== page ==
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Enlarge Combobox Dropdown Area

June 19th, 2007

An early version of the dropdown comboboxIn this second part of my series revisiting functions I wrote for VB6 I decided to see how one might implement a VB.NET routine to enlarge a combobox’s dropdown area to the size of the largest string that’s loaded into it. In VB6, as you can see in my original article, Enlarge Dropdown Area, it required a few API calls to pull it off. Has this gotten any easier to do in VB.NET?

The answer is, yes, it is much easier.

The combobox now has a property called DropDownWidth that you can use to set the width of the dropdown area. It couldn’t be much easier. Just put in the width you want in the properties box at design time and you’re set.

But, what if you don’t know how long the values will be at design time? You could estimate or you could use code to get the length of the strings you add and dynamically size the combo. Let’s look at one such routine.

Private Sub AddComboItemWithWidth(ByVal comboToLoad As ComboBox, ByVal itemText As String, ByVal maxStringWidth As Integer)
    Dim MyGraphics As System.Drawing.Graphics = Me.CreateGraphics
    Dim StringSize As Integer = CInt(MyGraphics.MeasureString(itemText, comboToLoad.Font, maxStringWidth).Width) + 1
    If comboToLoad.DropDownWidth < StringSize Then
        comboToLoad.DropDownWidth = StringSize
    End If
    comboToLoad.Items.Add(itemText)
End Sub

In this routine we pass in the combobox that we want to load, the value of the string, and the maximum length we want the combobox dropdown to be in pixels (it might be a good idea to base this user screen size or other such factors). First, we create a graphics object using the current form’s method. If you wanted to have this routine outside of the confines of a single form you could pass this object in as a parameter. Next, we use the MeasureString method to get the number of pixels required by the string. If the size is greater than the maximum size the max is returned. I add one to the returned number for a little extra padding but you don’t need to do this since the method will do some padding for you. Next, the returned size is compared against the current size and, if it is greater, the combo’s DropDownWidth property is increased. Lastly, the item is added to the combo.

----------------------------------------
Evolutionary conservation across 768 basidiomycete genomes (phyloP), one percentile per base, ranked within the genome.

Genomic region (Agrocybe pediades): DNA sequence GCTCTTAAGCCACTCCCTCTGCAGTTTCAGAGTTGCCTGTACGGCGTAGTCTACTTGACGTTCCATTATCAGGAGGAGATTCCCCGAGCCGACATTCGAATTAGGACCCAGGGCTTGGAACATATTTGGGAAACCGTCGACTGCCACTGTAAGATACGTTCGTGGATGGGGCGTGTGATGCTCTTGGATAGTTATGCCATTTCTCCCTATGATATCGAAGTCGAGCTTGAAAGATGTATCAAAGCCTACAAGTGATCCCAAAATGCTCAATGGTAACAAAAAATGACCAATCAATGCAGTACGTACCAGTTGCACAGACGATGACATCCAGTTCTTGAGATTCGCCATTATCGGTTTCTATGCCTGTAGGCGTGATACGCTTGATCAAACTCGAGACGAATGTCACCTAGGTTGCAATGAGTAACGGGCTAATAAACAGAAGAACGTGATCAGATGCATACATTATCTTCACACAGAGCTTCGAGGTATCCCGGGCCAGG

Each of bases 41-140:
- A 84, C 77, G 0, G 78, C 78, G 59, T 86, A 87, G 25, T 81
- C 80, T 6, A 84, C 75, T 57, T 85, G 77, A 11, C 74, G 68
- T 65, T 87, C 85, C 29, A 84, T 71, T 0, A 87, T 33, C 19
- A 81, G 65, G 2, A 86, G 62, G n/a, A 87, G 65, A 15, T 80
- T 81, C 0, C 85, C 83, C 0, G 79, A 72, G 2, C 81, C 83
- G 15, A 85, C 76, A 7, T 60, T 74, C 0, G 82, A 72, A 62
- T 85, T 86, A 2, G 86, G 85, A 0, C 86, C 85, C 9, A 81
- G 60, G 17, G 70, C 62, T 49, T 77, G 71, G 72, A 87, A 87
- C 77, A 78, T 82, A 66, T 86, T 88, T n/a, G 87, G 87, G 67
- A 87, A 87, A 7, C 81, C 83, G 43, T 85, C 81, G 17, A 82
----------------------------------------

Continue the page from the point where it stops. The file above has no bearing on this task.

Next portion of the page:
If you wanted to resize the combo after loading, you could do the following:

Private Sub SizeCombo(ByVal comboToSize As ComboBox, ByVal maxStringWidth As Integer)
    Dim MyGraphics As System.Drawing.Graphics = Me.CreateGraphics
    Dim StringSize As Integer
    For Each ItemValue As String In comboToSize.Items
        StringSize = CInt(MyGraphics.MeasureString(ItemValue, comboToSize.Font, maxStringWidth).Width) + 1
        If comboToSize.DropDownWidth < StringSize Then
            comboToSize.DropDownWidth = StringSize
        End If
    Next
End Sub

This routine works in the same way except that it sizes after the combo is loaded.

So, it seems that doing this is a lot easier and simpler in .NET than it was in VB6.

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Entry Filed under: VB6 To VB.NET


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1 Comment Add your own

  • 1. Dynamische ComboBox &laqu&hellip  |  April 9th, 2008 at 9:39 am

    [...] der Breite an den längsten Eintrag ist ebenfalls mit wenig Aufwand möglich, wie man z.B. hier nachlesen [...]

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